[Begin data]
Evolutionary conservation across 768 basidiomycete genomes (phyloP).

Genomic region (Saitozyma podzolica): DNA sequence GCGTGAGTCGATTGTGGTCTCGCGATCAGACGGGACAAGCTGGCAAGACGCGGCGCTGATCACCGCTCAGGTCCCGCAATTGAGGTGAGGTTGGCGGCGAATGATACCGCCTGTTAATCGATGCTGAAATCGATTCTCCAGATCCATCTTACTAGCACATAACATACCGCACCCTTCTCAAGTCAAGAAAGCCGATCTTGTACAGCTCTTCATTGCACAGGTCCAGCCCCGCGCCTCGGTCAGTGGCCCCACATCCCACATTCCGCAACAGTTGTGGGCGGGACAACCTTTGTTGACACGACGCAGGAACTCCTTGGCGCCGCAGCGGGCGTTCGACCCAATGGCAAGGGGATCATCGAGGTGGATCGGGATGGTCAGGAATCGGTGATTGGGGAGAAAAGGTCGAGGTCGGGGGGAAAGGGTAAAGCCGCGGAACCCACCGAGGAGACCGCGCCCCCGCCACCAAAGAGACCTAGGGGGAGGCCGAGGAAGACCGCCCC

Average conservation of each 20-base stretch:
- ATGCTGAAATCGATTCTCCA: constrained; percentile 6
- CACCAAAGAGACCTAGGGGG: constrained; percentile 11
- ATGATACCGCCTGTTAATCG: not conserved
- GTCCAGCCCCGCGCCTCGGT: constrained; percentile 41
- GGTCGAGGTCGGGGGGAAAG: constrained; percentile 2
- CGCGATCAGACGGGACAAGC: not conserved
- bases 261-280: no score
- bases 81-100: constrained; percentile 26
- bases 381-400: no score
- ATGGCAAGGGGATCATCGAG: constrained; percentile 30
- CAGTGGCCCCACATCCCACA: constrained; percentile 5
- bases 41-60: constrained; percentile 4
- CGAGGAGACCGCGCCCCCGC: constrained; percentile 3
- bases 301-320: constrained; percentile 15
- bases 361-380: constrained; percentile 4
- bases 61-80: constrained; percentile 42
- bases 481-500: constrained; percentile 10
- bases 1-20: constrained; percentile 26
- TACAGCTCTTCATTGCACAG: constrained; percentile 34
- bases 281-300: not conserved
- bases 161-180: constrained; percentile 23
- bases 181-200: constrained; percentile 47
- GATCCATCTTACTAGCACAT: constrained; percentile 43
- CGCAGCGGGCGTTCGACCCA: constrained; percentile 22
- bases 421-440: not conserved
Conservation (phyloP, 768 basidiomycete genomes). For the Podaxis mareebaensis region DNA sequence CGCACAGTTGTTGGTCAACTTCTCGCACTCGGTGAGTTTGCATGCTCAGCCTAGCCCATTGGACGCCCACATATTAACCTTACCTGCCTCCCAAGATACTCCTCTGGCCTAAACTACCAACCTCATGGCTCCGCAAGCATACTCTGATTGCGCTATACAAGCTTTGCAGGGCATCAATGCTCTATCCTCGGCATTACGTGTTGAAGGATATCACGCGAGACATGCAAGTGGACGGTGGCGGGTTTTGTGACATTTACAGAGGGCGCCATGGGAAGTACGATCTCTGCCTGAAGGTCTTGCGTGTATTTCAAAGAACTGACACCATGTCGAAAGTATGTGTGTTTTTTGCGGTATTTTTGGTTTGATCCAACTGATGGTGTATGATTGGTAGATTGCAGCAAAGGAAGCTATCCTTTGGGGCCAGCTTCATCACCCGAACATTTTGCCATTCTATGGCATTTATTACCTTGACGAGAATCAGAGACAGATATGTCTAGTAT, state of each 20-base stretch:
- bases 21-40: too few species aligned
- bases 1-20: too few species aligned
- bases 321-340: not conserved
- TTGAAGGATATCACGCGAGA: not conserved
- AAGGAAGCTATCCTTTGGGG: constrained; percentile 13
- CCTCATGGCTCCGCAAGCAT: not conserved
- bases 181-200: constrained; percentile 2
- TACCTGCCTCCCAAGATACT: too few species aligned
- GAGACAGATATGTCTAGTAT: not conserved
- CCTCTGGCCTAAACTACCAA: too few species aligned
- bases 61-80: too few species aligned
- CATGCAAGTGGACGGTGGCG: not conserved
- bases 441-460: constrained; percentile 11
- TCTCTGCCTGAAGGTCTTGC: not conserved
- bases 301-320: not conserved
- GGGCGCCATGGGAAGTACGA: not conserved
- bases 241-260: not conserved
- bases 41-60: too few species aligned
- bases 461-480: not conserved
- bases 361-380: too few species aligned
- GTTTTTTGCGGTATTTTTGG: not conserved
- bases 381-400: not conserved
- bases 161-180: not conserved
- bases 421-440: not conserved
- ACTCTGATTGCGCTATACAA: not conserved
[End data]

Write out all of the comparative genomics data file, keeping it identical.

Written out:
Evolutionary conservation across 768 basidiomycete genomes (phyloP).

Genomic region (Saitozyma podzolica): DNA sequence GCGTGAGTCGATTGTGGTCTCGCGATCAGACGGGACAAGCTGGCAAGACGCGGCGCTGATCACCGCTCAGGTCCCGCAATTGAGGTGAGGTTGGCGGCGAATGATACCGCCTGTTAATCGATGCTGAAATCGATTCTCCAGATCCATCTTACTAGCACATAACATACCGCACCCTTCTCAAGTCAAGAAAGCCGATCTTGTACAGCTCTTCATTGCACAGGTCCAGCCCCGCGCCTCGGTCAGTGGCCCCACATCCCACATTCCGCAACAGTTGTGGGCGGGACAACCTTTGTTGACACGACGCAGGAACTCCTTGGCGCCGCAGCGGGCGTTCGACCCAATGGCAAGGGGATCATCGAGGTGGATCGGGATGGTCAGGAATCGGTGATTGGGGAGAAAAGGTCGAGGTCGGGGGGAAAGGGTAAAGCCGCGGAACCCACCGAGGAGACCGCGCCCCCGCCACCAAAGAGACCTAGGGGGAGGCCGAGGAAGACCGCCCC

Average conservation of each 20-base stretch:
- ATGCTGAAATCGATTCTCCA: constrained; percentile 6
- CACCAAAGAGACCTAGGGGG: constrained; percentile 11
- ATGATACCGCCTGTTAATCG: not conserved
- GTCCAGCCCCGCGCCTCGGT: constrained; percentile 41
- GGTCGAGGTCGGGGGGAAAG: constrained; percentile 2
- CGCGATCAGACGGGACAAGC: not conserved
- bases 261-280: no score
- bases 81-100: constrained; percentile 26
- bases 381-400: no score
- ATGGCAAGGGGATCATCGAG: constrained; percentile 30
- CAGTGGCCCCACATCCCACA: constrained; percentile 5
- bases 41-60: constrained; percentile 4
- CGAGGAGACCGCGCCCCCGC: constrained; percentile 3
- bases 301-320: constrained; percentile 15
- bases 361-380: constrained; percentile 4
- bases 61-80: constrained; percentile 42
- bases 481-500: constrained; percentile 10
- bases 1-20: constrained; percentile 26
- TACAGCTCTTCATTGCACAG: constrained; percentile 34
- bases 281-300: not conserved
- bases 161-180: constrained; percentile 23
- bases 181-200: constrained; percentile 47
- GATCCATCTTACTAGCACAT: constrained; percentile 43
- CGCAGCGGGCGTTCGACCCA: constrained; percentile 22
- bases 421-440: not conserved
Conservation (phyloP, 768 basidiomycete genomes). For the Podaxis mareebaensis region DNA sequence CGCACAGTTGTTGGTCAACTTCTCGCACTCGGTGAGTTTGCATGCTCAGCCTAGCCCATTGGACGCCCACATATTAACCTTACCTGCCTCCCAAGATACTCCTCTGGCCTAAACTACCAACCTCATGGCTCCGCAAGCATACTCTGATTGCGCTATACAAGCTTTGCAGGGCATCAATGCTCTATCCTCGGCATTACGTGTTGAAGGATATCACGCGAGACATGCAAGTGGACGGTGGCGGGTTTTGTGACATTTACAGAGGGCGCCATGGGAAGTACGATCTCTGCCTGAAGGTCTTGCGTGTATTTCAAAGAACTGACACCATGTCGAAAGTATGTGTGTTTTTTGCGGTATTTTTGGTTTGATCCAACTGATGGTGTATGATTGGTAGATTGCAGCAAAGGAAGCTATCCTTTGGGGCCAGCTTCATCACCCGAACATTTTGCCATTCTATGGCATTTATTACCTTGACGAGAATCAGAGACAGATATGTCTAGTAT, state of each 20-base stretch:
- bases 21-40: too few species aligned
- bases 1-20: too few species aligned
- bases 321-340: not conserved
- TTGAAGGATATCACGCGAGA: not conserved
- AAGGAAGCTATCCTTTGGGG: constrained; percentile 13
- CCTCATGGCTCCGCAAGCAT: not conserved
- bases 181-200: constrained; percentile 2
- TACCTGCCTCCCAAGATACT: too few species aligned
- GAGACAGATATGTCTAGTAT: not conserved
- CCTCTGGCCTAAACTACCAA: too few species aligned
- bases 61-80: too few species aligned
- CATGCAAGTGGACGGTGGCG: not conserved
- bases 441-460: constrained; percentile 11
- TCTCTGCCTGAAGGTCTTGC: not conserved
- bases 301-320: not conserved
- GGGCGCCATGGGAAGTACGA: not conserved
- bases 241-260: not conserved
- bases 41-60: too few species aligned
- bases 461-480: not conserved
- bases 361-380: too few species aligned
- GTTTTTTGCGGTATTTTTGG: not conserved
- bases 381-400: not conserved
- bases 161-180: not conserved
- bases 421-440: not conserved
- ACTCTGATTGCGCTATACAA: not conserved